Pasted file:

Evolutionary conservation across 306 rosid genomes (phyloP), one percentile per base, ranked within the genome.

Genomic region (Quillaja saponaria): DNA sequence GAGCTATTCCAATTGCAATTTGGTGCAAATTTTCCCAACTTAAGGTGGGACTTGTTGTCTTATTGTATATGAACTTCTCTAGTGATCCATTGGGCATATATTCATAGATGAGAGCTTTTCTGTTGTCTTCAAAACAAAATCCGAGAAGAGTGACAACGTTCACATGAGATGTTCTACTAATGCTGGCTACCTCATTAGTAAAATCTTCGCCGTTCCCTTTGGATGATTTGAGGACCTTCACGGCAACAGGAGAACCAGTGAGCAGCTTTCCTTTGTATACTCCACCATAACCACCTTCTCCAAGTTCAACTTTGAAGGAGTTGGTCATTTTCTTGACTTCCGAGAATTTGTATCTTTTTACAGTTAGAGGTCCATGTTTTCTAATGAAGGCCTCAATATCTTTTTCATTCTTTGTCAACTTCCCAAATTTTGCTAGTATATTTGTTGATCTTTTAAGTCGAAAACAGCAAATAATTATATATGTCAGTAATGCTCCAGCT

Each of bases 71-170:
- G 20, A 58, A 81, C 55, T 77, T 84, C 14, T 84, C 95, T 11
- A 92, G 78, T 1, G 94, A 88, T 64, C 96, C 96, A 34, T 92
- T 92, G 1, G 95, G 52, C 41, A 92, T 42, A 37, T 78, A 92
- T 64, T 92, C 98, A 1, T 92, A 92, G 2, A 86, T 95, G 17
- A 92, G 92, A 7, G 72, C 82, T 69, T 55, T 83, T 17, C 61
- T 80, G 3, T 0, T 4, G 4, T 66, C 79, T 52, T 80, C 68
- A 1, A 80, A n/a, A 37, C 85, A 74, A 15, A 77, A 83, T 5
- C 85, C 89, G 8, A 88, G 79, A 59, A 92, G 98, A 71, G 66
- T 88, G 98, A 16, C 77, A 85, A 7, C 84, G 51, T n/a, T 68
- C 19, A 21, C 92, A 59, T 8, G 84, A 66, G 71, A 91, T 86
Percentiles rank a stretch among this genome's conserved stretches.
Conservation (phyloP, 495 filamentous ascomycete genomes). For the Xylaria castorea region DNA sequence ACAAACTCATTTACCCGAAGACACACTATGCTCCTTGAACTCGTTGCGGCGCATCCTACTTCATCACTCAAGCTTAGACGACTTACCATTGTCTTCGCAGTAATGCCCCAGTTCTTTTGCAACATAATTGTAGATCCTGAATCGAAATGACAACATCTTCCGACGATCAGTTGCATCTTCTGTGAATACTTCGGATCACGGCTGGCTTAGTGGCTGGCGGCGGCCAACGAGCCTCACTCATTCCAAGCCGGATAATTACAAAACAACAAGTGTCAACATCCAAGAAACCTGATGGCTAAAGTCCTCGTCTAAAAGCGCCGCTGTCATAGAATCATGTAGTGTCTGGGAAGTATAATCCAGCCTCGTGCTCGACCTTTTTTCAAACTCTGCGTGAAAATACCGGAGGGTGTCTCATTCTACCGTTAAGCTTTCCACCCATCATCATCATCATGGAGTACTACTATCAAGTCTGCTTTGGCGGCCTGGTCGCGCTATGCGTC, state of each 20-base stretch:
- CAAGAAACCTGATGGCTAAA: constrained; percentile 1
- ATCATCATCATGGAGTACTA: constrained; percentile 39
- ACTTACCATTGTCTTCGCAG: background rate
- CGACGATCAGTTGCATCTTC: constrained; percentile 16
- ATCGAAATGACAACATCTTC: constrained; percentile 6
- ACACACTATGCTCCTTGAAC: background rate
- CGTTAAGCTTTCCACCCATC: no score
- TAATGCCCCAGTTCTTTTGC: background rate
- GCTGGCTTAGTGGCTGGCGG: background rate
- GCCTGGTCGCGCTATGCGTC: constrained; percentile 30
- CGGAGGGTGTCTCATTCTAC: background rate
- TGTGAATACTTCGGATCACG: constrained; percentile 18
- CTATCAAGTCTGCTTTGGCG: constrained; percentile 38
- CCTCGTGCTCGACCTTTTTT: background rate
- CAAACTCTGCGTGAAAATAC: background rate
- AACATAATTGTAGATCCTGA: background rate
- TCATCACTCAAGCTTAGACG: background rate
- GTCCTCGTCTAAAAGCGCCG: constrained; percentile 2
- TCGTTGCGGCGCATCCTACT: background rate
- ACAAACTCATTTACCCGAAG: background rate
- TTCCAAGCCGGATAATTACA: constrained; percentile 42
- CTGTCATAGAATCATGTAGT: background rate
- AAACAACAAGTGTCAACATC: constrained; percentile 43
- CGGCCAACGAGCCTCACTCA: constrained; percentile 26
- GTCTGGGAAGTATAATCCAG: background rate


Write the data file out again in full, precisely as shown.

Evolutionary conservation across 306 rosid genomes (phyloP), one percentile per base, ranked within the genome.

Genomic region (Quillaja saponaria): DNA sequence GAGCTATTCCAATTGCAATTTGGTGCAAATTTTCCCAACTTAAGGTGGGACTTGTTGTCTTATTGTATATGAACTTCTCTAGTGATCCATTGGGCATATATTCATAGATGAGAGCTTTTCTGTTGTCTTCAAAACAAAATCCGAGAAGAGTGACAACGTTCACATGAGATGTTCTACTAATGCTGGCTACCTCATTAGTAAAATCTTCGCCGTTCCCTTTGGATGATTTGAGGACCTTCACGGCAACAGGAGAACCAGTGAGCAGCTTTCCTTTGTATACTCCACCATAACCACCTTCTCCAAGTTCAACTTTGAAGGAGTTGGTCATTTTCTTGACTTCCGAGAATTTGTATCTTTTTACAGTTAGAGGTCCATGTTTTCTAATGAAGGCCTCAATATCTTTTTCATTCTTTGTCAACTTCCCAAATTTTGCTAGTATATTTGTTGATCTTTTAAGTCGAAAACAGCAAATAATTATATATGTCAGTAATGCTCCAGCT

Each of bases 71-170:
- G 20, A 58, A 81, C 55, T 77, T 84, C 14, T 84, C 95, T 11
- A 92, G 78, T 1, G 94, A 88, T 64, C 96, C 96, A 34, T 92
- T 92, G 1, G 95, G 52, C 41, A 92, T 42, A 37, T 78, A 92
- T 64, T 92, C 98, A 1, T 92, A 92, G 2, A 86, T 95, G 17
- A 92, G 92, A 7, G 72, C 82, T 69, T 55, T 83, T 17, C 61
- T 80, G 3, T 0, T 4, G 4, T 66, C 79, T 52, T 80, C 68
- A 1, A 80, A n/a, A 37, C 85, A 74, A 15, A 77, A 83, T 5
- C 85, C 89, G 8, A 88, G 79, A 59, A 92, G 98, A 71, G 66
- T 88, G 98, A 16, C 77, A 85, A 7, C 84, G 51, T n/a, T 68
- C 19, A 21, C 92, A 59, T 8, G 84, A 66, G 71, A 91, T 86
Percentiles rank a stretch among this genome's conserved stretches.
Conservation (phyloP, 495 filamentous ascomycete genomes). For the Xylaria castorea region DNA sequence ACAAACTCATTTACCCGAAGACACACTATGCTCCTTGAACTCGTTGCGGCGCATCCTACTTCATCACTCAAGCTTAGACGACTTACCATTGTCTTCGCAGTAATGCCCCAGTTCTTTTGCAACATAATTGTAGATCCTGAATCGAAATGACAACATCTTCCGACGATCAGTTGCATCTTCTGTGAATACTTCGGATCACGGCTGGCTTAGTGGCTGGCGGCGGCCAACGAGCCTCACTCATTCCAAGCCGGATAATTACAAAACAACAAGTGTCAACATCCAAGAAACCTGATGGCTAAAGTCCTCGTCTAAAAGCGCCGCTGTCATAGAATCATGTAGTGTCTGGGAAGTATAATCCAGCCTCGTGCTCGACCTTTTTTCAAACTCTGCGTGAAAATACCGGAGGGTGTCTCATTCTACCGTTAAGCTTTCCACCCATCATCATCATCATGGAGTACTACTATCAAGTCTGCTTTGGCGGCCTGGTCGCGCTATGCGTC, state of each 20-base stretch:
- CAAGAAACCTGATGGCTAAA: constrained; percentile 1
- ATCATCATCATGGAGTACTA: constrained; percentile 39
- ACTTACCATTGTCTTCGCAG: background rate
- CGACGATCAGTTGCATCTTC: constrained; percentile 16
- ATCGAAATGACAACATCTTC: constrained; percentile 6
- ACACACTATGCTCCTTGAAC: background rate
- CGTTAAGCTTTCCACCCATC: no score
- TAATGCCCCAGTTCTTTTGC: background rate
- GCTGGCTTAGTGGCTGGCGG: background rate
- GCCTGGTCGCGCTATGCGTC: constrained; percentile 30
- CGGAGGGTGTCTCATTCTAC: background rate
- TGTGAATACTTCGGATCACG: constrained; percentile 18
- CTATCAAGTCTGCTTTGGCG: constrained; percentile 38
- CCTCGTGCTCGACCTTTTTT: background rate
- CAAACTCTGCGTGAAAATAC: background rate
- AACATAATTGTAGATCCTGA: background rate
- TCATCACTCAAGCTTAGACG: background rate
- GTCCTCGTCTAAAAGCGCCG: constrained; percentile 2
- TCGTTGCGGCGCATCCTACT: background rate
- ACAAACTCATTTACCCGAAG: background rate
- TTCCAAGCCGGATAATTACA: constrained; percentile 42
- CTGTCATAGAATCATGTAGT: background rate
- AAACAACAAGTGTCAACATC: constrained; percentile 43
- CGGCCAACGAGCCTCACTCA: constrained; percentile 26
- GTCTGGGAAGTATAATCCAG: background rate